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United States v. Vera

United States Court of Appeals, Ninth Circuit

June 25, 2018

United States of America, Plaintiff-Appellee,
v.
Armando Reyes Vera, AKA Mando, AKA Armando Vera, Defendant-Appellant. United States of America, Plaintiff-Appellee,
v.
Salvador Reyes Vera, Defendant-Appellant.

          Argued and Submitted May 17, 2018 Pasadena, California

          Appeal from the United States District Court for the Central District of California James V. Selna, District Judge, Presiding D.C. Nos. 8:08-cr-00280-JVS-2, 8:08-cr-00280-JVS-1

          Thomas Paul Sleisenger (argued), Los Angeles, California, for Defendant-Appellant Armando Reyes Vera.

          Gretchen Fusilier (argued), Carlsbad, California, for Defendant-Appellant Salvador Reyes Vera.

          Bram M. Alden (argued), Assistant United States Attorney; Lawrence S. Middleton, Chief, Criminal Division; United States Attorney's Office, Los Angeles, California; for Plaintiff-Appellee.

          Before: Kim McLane Wardlaw, Jacqueline H. Nguyen, and John B. Owens, Circuit Judges.

         SUMMARY[*]

         Criminal Law

         The panel vacated two defendants' sentences imposed on remand for resentencing in a drug-trafficking conspiracy case, and again remanded for resentencing.

         In the prior appeal, this court affirmed the convictions but remanded the sentences because unreliable evidence had been presented to the jury.

         The panel held that the district court, on remand, committed reversible error by relying heavily upon co-conspirator plea agreements to determine the drug quantities attributable to the defendants on the ground that the plea agreements were reliable statements against interest under Fed.R.Evid. 804(b)(3). The panel held that district courts may not rely solely on Rule 804(b)(3) to use non-self-inculpatory statements in a co-conspirator's plea agreement to determine a defendant's drug-quantity liability.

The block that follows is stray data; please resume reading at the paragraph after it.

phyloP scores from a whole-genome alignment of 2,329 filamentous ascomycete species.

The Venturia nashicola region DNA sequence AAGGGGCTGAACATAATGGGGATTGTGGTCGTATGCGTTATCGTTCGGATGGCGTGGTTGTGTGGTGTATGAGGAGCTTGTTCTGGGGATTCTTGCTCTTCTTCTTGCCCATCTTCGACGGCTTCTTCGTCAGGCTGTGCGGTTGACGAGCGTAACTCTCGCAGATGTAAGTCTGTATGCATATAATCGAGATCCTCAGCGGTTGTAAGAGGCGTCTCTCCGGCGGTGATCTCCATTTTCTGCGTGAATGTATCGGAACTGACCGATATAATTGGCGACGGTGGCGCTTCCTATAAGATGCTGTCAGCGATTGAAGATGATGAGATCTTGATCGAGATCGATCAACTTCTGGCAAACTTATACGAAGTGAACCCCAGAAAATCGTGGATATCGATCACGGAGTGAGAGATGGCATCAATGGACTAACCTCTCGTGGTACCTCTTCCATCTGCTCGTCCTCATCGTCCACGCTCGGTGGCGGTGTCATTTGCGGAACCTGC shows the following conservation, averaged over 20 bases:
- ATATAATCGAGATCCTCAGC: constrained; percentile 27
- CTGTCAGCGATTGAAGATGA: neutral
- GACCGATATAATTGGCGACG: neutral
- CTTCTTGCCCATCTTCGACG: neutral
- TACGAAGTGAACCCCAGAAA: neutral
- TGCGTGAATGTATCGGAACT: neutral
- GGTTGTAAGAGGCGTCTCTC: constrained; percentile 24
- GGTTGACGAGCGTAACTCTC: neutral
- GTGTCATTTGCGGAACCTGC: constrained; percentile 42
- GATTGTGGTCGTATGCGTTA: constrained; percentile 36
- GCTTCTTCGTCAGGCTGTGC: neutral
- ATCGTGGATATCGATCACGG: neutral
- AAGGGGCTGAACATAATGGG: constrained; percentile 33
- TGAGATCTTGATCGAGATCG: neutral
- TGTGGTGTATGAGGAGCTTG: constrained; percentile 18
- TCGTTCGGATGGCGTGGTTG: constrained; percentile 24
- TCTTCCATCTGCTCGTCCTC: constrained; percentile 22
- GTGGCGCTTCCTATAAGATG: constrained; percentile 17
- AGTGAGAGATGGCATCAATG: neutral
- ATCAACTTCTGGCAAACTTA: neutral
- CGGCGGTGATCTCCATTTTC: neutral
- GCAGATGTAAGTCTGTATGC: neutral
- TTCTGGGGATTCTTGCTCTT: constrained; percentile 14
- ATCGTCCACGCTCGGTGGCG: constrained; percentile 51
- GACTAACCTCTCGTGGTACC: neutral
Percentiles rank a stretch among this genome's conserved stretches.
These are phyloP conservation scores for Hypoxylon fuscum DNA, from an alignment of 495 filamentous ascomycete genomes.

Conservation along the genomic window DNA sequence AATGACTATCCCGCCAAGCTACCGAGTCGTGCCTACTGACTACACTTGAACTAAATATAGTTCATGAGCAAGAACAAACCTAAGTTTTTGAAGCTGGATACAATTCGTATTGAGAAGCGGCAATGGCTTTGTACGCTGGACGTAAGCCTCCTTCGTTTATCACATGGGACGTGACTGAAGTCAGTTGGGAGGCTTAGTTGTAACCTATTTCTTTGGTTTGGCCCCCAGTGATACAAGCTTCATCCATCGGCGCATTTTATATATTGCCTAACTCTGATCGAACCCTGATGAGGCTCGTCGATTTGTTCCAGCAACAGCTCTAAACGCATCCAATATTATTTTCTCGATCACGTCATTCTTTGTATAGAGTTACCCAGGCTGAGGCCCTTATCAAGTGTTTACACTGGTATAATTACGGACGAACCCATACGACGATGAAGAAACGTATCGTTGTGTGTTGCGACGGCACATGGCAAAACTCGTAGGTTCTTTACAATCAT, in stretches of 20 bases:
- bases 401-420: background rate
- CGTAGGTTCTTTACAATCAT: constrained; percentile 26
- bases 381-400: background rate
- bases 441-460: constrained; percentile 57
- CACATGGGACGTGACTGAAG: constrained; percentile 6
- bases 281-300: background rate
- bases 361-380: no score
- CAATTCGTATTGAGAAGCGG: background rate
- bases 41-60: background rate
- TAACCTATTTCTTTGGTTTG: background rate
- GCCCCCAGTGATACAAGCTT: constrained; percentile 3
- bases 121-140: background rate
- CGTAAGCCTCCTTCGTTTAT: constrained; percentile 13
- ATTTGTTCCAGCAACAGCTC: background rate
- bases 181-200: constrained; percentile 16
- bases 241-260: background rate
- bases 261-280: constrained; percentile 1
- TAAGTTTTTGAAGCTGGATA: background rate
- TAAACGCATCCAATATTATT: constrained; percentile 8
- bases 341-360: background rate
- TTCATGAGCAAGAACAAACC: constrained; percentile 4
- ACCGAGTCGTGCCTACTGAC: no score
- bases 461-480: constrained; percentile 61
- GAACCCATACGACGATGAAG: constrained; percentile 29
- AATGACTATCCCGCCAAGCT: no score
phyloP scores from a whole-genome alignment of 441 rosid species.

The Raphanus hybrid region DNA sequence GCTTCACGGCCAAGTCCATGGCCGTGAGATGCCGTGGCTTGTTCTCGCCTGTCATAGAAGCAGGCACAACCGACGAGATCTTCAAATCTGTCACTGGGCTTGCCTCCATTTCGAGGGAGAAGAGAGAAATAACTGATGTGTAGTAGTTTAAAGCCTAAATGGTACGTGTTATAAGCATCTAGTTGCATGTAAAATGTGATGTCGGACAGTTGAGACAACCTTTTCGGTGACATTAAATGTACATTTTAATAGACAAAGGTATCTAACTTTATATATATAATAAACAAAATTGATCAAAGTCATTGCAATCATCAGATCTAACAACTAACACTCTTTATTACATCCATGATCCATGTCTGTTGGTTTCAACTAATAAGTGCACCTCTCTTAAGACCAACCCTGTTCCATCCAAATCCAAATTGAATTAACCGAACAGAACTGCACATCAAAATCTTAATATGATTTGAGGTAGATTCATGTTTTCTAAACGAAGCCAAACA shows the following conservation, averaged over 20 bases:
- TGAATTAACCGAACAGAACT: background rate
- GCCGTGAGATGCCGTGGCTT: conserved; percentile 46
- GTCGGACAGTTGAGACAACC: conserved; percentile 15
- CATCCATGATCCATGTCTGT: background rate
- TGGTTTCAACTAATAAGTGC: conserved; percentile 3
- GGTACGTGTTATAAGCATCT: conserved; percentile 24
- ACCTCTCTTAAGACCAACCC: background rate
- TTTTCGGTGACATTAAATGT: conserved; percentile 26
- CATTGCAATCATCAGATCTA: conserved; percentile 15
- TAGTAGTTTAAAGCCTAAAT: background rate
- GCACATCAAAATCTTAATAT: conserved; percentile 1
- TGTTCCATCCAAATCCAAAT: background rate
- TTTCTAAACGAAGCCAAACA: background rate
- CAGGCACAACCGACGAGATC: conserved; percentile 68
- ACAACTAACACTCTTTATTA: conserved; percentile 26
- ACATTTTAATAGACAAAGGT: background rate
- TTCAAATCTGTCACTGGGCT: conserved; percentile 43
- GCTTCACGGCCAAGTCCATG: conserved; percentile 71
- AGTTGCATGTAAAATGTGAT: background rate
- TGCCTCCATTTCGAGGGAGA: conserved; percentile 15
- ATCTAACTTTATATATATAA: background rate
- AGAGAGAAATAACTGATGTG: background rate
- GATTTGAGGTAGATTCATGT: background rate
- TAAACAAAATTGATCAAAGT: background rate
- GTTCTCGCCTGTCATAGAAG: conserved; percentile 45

The panel recognized that co-defendant plea agreements could have some probative value at sentencing if otherwise supported by sufficient indicia of reliability. On this record, the panel concluded there were not sufficient indicia of reliability to support the plea agreements' probable accuracy as to drug quantity, and that the factual bases in the plea agreements were not corroborated by other information that made their reliability apparent.

          OPINION

          OWENS, CIRCUIT JUDGE

         Defendants (and brothers) Salvador and Armando Vera appeal their sentences for drug-trafficking conspiracy. We previously affirmed their convictions but remanded their sentences because unreliable evidence had been presented to the jury. See United States v. Vera, 770 F.3d 1232, 1253 (9th Cir. 2014) (Vera I). On remand, the district court used evidence of questionable value in determining the drug quantities attributable to each defendant, so we again vacate and remand for resentencing.

         I. FACTUAL BACKGROUND AND PROCEDURAL HISTORY

         A. ...


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